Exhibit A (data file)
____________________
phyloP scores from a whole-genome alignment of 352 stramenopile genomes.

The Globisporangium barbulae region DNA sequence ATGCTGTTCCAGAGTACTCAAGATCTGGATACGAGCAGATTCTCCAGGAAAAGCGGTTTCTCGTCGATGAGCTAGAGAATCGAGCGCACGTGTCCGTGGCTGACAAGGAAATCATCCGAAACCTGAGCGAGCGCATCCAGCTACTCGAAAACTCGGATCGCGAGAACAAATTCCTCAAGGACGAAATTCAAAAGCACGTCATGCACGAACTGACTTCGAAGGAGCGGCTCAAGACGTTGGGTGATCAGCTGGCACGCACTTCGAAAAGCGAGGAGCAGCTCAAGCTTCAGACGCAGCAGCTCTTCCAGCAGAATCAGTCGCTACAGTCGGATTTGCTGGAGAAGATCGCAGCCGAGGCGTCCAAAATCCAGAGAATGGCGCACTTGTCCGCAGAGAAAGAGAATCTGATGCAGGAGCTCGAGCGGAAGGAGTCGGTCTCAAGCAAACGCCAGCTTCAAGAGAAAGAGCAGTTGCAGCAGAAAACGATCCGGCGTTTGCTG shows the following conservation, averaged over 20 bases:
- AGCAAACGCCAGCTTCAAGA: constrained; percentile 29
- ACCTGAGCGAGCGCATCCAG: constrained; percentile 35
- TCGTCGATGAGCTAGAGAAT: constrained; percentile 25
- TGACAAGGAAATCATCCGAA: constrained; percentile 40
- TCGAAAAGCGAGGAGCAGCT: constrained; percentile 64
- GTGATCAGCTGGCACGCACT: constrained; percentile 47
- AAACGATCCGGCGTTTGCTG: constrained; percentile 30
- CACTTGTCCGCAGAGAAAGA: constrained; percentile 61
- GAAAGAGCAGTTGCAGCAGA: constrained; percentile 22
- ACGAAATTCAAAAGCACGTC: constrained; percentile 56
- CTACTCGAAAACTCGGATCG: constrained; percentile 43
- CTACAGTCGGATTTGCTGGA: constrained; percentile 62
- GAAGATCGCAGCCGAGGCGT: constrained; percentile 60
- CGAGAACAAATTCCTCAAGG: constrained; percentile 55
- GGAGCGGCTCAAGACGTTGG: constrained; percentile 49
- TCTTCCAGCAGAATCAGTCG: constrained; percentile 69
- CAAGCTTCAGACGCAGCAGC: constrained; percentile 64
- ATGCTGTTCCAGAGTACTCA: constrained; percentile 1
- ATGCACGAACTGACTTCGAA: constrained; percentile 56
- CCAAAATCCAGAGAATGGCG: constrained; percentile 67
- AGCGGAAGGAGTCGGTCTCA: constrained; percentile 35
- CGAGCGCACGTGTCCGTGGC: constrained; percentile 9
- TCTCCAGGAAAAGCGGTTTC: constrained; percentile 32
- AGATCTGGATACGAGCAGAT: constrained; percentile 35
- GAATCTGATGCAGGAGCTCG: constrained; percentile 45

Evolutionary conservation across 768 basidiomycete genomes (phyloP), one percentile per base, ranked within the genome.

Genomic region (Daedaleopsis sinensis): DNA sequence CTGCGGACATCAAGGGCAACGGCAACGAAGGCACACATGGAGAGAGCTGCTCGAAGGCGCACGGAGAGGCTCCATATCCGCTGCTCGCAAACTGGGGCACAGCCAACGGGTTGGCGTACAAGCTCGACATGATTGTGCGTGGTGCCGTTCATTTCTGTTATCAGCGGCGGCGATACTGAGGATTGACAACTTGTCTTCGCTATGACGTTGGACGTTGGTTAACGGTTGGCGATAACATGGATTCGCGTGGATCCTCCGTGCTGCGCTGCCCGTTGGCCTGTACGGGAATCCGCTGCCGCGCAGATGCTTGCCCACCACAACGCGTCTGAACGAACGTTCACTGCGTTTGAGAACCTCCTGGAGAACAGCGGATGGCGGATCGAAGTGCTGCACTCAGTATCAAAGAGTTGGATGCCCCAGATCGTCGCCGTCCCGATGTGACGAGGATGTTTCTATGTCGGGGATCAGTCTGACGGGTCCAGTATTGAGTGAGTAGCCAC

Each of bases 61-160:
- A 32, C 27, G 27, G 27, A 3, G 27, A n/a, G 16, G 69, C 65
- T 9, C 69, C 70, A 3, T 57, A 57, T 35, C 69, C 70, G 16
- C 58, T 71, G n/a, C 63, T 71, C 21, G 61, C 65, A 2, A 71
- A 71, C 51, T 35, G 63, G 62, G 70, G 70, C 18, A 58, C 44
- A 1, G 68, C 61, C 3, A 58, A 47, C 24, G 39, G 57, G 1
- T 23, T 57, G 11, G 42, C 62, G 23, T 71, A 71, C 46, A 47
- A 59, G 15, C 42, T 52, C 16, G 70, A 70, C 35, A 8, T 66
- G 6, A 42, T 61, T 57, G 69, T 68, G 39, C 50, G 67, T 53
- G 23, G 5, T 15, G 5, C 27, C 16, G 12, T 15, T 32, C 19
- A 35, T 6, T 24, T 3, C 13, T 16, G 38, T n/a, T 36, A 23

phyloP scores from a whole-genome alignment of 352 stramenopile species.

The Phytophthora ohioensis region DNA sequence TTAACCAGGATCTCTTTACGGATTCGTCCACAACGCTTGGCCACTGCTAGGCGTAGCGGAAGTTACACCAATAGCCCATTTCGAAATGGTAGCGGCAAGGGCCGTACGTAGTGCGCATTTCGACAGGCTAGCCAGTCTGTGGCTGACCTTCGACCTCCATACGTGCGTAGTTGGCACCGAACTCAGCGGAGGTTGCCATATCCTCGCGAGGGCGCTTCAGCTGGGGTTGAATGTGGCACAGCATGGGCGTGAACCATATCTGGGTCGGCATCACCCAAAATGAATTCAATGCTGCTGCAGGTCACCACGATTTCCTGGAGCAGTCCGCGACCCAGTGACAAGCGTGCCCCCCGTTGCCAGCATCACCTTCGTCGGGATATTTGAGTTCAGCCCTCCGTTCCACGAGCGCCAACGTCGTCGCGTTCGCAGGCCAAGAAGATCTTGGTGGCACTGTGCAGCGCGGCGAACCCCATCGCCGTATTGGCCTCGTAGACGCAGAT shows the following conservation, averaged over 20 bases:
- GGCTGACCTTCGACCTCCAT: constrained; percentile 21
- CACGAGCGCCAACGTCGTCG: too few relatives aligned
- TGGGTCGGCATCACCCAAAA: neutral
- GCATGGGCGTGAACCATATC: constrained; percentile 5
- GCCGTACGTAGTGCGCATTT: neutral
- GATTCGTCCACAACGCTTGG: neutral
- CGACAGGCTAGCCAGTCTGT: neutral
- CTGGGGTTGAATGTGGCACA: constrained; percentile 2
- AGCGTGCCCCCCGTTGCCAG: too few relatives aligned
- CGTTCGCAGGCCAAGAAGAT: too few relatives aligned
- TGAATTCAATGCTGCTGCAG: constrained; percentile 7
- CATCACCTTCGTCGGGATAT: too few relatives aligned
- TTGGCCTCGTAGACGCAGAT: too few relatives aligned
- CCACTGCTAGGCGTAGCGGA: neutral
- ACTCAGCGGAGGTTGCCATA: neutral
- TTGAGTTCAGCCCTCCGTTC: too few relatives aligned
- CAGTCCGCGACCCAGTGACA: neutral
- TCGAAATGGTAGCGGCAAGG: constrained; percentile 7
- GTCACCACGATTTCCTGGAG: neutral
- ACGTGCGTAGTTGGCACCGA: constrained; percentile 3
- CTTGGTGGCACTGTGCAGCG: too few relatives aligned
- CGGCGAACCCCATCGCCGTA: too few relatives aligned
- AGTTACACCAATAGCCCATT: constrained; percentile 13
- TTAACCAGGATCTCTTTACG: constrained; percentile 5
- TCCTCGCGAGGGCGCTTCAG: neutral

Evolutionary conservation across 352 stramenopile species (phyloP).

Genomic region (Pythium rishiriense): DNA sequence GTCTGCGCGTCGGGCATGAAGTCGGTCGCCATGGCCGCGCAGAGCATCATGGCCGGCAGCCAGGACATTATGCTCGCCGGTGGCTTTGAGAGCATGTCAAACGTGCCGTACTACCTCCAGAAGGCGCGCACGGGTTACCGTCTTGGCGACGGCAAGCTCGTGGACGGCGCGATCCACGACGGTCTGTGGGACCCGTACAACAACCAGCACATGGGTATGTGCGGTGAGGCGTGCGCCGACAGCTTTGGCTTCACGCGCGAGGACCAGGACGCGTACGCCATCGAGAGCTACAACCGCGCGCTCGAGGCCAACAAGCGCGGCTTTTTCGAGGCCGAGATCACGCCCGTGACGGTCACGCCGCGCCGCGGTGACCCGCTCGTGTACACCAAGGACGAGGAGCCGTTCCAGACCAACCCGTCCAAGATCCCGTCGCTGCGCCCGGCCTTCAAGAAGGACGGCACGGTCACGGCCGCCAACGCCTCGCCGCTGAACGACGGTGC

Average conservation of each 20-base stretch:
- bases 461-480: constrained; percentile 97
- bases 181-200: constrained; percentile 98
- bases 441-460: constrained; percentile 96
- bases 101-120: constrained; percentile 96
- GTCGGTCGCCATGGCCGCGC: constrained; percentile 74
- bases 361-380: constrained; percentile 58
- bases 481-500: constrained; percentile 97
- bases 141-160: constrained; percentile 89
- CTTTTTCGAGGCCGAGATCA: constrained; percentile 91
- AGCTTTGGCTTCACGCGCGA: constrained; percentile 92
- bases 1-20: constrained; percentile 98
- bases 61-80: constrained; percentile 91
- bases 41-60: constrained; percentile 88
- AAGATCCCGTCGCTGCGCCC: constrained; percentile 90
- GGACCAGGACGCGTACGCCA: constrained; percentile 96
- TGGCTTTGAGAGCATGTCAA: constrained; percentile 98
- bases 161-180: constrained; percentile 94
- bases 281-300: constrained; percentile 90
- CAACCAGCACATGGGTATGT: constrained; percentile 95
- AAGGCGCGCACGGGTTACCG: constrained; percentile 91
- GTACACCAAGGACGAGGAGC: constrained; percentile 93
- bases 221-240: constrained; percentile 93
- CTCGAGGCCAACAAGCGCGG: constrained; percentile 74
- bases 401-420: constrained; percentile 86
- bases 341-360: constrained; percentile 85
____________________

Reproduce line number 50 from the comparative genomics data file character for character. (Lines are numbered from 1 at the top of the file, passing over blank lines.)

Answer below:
- CTGGGGTTGAATGTGGCACA: constrained; percentile 2